Virginia Tech Magazine
Fall 2008

Biofuels: The search for innovative solutions to the energy crisis by Michael Sutphin '06

Hydrogen-powered cars will line the streets. Fields of switchgrass or other crops grown for energy will extend into the horizon. And farmers will turn what traditionally have been waste products into fuels.

When biofuels advocates describe the future, they often speak about new technologies and innovations that will reduce U.S. reliance on oil and other nonrenewable energy sources. Joining their colleagues in higher education, government, and industry around the country, Virginia Tech scientists are making progress toward this future by probing for economical, bio-based alternatives to fossil fuels.
New fuel technologies

One Virginia Tech researcher envisions using the non-grain byproducts from annual crops grown for food as a source of biomass. Y.H. Percival Zhang, assistant professor of biological systems engineering, is working to make the process of converting corn into ethanol more economical by finding ways to convert the non-grain parts of the crop into biofuel.

"Utilization of non-food biomass for biofuels and bio-based production means great opportunities for a clean and sustainable economy," Zhang says.

Zhang believes that he can cut costs and increase revenue and yield by converting the plant's leaves, stalks, and cobs into ethanol and using the kernels as food. Many technologies have already been developed to turn these materials into sugars, but costs are high and yields low.

In response, Zhang has developed a pretreatment process that overcomes these limitations by using a strong cellulose solvent to free the sugars instead of the highly corrosive chemicals, high pressure, and high temperature typically needed to produce such biofuels as ethanol or hydrogen. Using synthetic biology approaches, Zhang and his colleagues from Oak Ridge National Laboratory and the University of Georgia demonstrated that a combination of 13 enzymes never found together in nature is able to convert certain types of sugars into hydrogen.

Biométhodes, a French biotechnology company, has recently signed an exclusive and worldwide option-to-license agreement to use this technology. This is the first step toward building an integrated biorefinery pilot plant in Virginia to advance this process. Zhang says a 100-ton per day biorefinery will produce an estimated three million gallons of ethanol and valuable co-products each year. Because of the efficiency of Zhang's process and the cost saved by selling the co-products, the ethanol production costs would be about $1 to $1.20 per gallon.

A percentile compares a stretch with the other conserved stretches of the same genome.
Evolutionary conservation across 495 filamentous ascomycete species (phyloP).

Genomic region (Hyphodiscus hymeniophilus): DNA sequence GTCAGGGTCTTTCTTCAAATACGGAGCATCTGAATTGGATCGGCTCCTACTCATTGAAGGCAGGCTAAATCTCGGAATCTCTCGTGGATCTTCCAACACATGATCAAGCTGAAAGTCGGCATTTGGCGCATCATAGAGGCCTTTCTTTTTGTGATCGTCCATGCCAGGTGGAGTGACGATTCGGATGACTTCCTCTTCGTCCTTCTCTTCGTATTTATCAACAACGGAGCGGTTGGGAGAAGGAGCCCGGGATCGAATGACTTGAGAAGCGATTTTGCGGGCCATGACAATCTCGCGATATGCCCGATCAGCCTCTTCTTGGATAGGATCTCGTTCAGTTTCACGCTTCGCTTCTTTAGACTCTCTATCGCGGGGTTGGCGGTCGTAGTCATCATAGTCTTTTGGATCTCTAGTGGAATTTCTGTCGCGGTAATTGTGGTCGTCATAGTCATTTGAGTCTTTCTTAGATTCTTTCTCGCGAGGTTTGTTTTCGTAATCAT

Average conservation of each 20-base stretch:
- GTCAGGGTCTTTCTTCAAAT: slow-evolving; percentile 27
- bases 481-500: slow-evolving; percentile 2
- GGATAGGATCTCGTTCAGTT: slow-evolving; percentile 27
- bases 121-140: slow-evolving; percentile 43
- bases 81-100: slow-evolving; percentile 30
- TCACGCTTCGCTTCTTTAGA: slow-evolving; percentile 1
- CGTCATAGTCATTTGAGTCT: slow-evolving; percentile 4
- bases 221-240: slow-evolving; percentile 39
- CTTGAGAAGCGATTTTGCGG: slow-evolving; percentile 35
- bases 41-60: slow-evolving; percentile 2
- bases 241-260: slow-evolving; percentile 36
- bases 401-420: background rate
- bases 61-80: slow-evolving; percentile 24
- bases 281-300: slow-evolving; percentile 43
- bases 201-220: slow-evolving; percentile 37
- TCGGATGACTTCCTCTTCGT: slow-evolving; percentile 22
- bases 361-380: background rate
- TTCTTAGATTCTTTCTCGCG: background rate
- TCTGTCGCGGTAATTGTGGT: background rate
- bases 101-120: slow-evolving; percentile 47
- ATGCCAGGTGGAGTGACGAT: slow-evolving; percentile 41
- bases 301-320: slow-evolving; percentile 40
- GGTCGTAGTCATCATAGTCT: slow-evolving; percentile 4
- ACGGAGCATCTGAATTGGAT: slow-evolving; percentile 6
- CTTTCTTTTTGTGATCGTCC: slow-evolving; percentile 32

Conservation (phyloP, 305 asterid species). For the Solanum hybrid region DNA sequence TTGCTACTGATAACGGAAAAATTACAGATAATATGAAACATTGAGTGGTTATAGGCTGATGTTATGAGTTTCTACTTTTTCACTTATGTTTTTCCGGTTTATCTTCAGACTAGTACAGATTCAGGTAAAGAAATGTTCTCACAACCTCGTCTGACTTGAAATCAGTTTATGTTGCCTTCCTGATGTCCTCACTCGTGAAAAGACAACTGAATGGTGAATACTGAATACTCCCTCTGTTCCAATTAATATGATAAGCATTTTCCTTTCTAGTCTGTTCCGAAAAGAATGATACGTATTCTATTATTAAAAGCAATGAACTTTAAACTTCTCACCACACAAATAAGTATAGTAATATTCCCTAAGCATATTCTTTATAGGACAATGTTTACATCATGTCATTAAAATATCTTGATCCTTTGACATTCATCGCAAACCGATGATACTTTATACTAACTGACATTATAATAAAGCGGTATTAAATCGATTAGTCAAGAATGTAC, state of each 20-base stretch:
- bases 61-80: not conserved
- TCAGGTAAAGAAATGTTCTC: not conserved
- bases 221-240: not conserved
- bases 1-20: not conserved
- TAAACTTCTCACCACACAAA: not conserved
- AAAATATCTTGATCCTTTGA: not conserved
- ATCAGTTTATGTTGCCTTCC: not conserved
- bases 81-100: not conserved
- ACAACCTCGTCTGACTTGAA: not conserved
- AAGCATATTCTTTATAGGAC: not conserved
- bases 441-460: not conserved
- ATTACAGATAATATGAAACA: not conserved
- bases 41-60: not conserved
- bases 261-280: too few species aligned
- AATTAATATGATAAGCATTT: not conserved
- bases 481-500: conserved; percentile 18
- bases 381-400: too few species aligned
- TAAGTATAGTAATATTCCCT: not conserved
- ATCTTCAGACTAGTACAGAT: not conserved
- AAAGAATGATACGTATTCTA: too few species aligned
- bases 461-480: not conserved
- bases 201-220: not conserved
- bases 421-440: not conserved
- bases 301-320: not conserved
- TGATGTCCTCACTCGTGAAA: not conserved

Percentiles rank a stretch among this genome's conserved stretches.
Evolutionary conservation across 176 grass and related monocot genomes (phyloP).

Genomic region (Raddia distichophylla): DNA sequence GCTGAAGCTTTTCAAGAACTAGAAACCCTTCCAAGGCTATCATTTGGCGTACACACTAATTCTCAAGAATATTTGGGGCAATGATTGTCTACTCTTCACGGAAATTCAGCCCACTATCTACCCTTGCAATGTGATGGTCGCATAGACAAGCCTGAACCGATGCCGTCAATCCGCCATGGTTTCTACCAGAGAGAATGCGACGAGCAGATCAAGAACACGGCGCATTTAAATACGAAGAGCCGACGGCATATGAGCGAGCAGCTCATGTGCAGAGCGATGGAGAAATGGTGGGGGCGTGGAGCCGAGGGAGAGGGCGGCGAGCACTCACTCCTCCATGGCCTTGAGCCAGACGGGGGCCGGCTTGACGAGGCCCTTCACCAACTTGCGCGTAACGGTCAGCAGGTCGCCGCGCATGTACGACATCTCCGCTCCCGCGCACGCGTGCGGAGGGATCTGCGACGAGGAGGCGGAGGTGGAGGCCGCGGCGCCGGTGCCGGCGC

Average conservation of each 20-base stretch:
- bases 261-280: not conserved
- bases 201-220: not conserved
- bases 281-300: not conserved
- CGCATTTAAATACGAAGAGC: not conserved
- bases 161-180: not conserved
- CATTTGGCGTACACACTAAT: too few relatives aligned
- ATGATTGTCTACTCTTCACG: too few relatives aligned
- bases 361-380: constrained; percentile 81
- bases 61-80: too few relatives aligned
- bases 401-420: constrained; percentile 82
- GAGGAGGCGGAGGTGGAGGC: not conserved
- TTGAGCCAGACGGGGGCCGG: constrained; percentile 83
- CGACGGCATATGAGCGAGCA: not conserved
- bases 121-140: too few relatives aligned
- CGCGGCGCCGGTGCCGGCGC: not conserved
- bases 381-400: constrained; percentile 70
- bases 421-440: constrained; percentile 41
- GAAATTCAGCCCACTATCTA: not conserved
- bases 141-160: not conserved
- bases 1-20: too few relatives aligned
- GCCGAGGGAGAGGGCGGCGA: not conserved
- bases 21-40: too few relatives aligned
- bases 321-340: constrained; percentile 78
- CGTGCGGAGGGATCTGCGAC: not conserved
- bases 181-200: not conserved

A closer look at switchgrass

Although food-crop residue has the potential to produce a considerable amount of biomass for fuel, much of the research at Virginia Tech and around the world is on alternative sources of biomass, such as switchgrass.

"We are asking ourselves, 'If Virginia agriculture is interested in getting into the energy business, what species should we use and how highly well-suited are they?'" says David Parrish, professor of crop and soil environmental sciences.

Several Virginia Tech projects are comparing switchgrass, commonly used as a benchmark species, to other possible biomass sources. Researchers have funding from the Virginia Agriculture Council and the Powell River Project to compare feedstock species at several locations throughout the state, including on reclaimed mine land. Benjamin Tracy and John Fike, both associate professors of crop and soil environmental sciences, are joining Parrish in another Virginia Agriculture Council-funded project to explore the productivity of switchgrass grown alone or with other native plants.

Additionally, a new five-year grant from the U.S. Department of Energy will look at switchgrass productivity under different management types in the field. Under the supervision of John Galbraith, associate professor of crop and soil environmental sciences, researchers are also investigating the potential of these crops to sequester carbon in the soils, a process that not only improves soil quality but also cuts down on greenhouse gases in the atmosphere.

Although switchgrass is widely considered a good possibility as an alternative feedstock for biofuels, Virginia Tech researchers are still trying to determine whether the dramatic yields reported on research plots are possible when the species is planted and managed on a large scale. John Cundiff, professor of biological systems engineering, is looking at the logistics of managing and transporting this alternative crop.
Y.H. Percival Zhang, assistant professor of biological systems engineering
Y.H. Percival Zhang, assistant professor of biological systems engineering.

Although much of Virginia Tech's switchgrass research has focused on traditional questions of agronomy, some of it includes the application of biotechnology and genomics. Assistant Professor of Horticulture Bingyu Zhao is using these new tools to improve the crop's biomass production and resistance to biological, environmental, and other stresses.

Virginia Cooperative Extension has also surveyed producers to determine whether they have an interest in growing switchgrass. "Virginians are interested in seeing how we can create new markets for agricultural products and become less dependent on foreign sources of oil," says John Ignosh, an agricultural byproducts utilization specialist for Extension's Northwest District. "Developing a bioenergy industry in rural Virginia could serve as a means to reach both of these goals while fostering rural economic development."

Likewise, Jeff Waldon, executive director of the Conservation Management Institute at Virginia Tech, has been investigating the possibility of paying Virginian farmers for switchgrass that could be burned in the same combustion unit as coal to generate electricity, a process known as co-firing.